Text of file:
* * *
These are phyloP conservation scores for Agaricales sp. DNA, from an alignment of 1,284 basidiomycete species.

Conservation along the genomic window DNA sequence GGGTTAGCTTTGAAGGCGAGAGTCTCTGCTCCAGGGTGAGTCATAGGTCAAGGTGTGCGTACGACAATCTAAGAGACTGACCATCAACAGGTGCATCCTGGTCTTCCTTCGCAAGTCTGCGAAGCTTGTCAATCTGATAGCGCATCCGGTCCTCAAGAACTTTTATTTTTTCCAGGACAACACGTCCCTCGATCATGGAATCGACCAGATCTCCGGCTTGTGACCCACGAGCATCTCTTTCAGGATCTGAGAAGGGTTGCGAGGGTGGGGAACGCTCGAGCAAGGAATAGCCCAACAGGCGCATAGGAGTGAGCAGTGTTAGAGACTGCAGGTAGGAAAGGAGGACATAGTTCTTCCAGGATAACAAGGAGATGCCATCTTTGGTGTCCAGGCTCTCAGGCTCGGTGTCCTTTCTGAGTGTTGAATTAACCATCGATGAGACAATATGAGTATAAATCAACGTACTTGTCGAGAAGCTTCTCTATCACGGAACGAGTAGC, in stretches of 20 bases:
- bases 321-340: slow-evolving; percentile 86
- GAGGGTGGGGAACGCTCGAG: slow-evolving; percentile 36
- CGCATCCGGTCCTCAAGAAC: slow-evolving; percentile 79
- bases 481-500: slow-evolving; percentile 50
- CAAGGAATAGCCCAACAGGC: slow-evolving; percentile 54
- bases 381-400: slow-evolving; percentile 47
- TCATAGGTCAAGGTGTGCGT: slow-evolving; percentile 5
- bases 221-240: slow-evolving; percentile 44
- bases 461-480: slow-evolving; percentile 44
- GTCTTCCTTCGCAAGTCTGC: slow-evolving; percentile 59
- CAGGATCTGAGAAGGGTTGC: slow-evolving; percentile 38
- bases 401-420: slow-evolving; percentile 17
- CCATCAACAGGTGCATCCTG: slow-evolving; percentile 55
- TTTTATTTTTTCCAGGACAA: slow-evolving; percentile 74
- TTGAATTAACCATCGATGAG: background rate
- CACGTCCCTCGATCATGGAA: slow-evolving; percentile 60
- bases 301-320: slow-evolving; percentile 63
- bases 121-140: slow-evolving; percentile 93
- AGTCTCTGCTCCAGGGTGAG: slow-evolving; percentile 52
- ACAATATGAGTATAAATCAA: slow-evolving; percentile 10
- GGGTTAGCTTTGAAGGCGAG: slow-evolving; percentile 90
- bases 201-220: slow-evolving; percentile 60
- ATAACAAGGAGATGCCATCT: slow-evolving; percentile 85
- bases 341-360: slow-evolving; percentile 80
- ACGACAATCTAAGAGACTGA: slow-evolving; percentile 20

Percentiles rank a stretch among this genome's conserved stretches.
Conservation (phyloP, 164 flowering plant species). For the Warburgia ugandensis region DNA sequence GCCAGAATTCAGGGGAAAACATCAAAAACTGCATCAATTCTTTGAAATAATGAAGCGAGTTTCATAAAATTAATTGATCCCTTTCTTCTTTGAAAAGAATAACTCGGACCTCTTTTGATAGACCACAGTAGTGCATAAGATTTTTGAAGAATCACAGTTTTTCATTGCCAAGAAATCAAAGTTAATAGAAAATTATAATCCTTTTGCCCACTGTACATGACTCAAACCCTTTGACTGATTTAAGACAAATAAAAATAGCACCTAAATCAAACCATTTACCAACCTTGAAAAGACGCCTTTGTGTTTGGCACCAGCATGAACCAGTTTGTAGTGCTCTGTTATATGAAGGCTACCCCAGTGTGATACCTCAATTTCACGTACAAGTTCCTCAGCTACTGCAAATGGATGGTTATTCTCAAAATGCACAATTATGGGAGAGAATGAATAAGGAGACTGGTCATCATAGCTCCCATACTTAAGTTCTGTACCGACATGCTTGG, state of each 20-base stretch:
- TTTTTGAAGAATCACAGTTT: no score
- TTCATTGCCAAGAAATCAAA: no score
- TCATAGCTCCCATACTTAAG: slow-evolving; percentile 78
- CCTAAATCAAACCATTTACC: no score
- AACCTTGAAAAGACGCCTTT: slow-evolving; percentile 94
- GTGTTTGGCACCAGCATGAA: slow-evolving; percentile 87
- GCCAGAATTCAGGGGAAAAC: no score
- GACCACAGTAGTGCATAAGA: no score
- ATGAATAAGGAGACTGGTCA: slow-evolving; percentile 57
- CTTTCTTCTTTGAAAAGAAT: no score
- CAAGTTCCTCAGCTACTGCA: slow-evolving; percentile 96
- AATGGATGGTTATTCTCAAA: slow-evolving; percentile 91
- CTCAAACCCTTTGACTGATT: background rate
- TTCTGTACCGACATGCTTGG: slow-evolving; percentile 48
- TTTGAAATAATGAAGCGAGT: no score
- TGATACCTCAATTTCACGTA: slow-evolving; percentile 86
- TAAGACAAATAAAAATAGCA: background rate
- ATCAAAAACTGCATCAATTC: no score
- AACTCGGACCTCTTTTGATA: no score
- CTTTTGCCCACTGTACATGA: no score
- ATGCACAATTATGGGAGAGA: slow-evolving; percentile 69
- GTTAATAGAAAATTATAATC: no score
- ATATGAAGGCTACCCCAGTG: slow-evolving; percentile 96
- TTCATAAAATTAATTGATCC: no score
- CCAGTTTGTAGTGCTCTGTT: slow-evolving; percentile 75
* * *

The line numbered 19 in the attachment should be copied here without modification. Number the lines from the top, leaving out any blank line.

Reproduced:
- bases 301-320: slow-evolving; percentile 63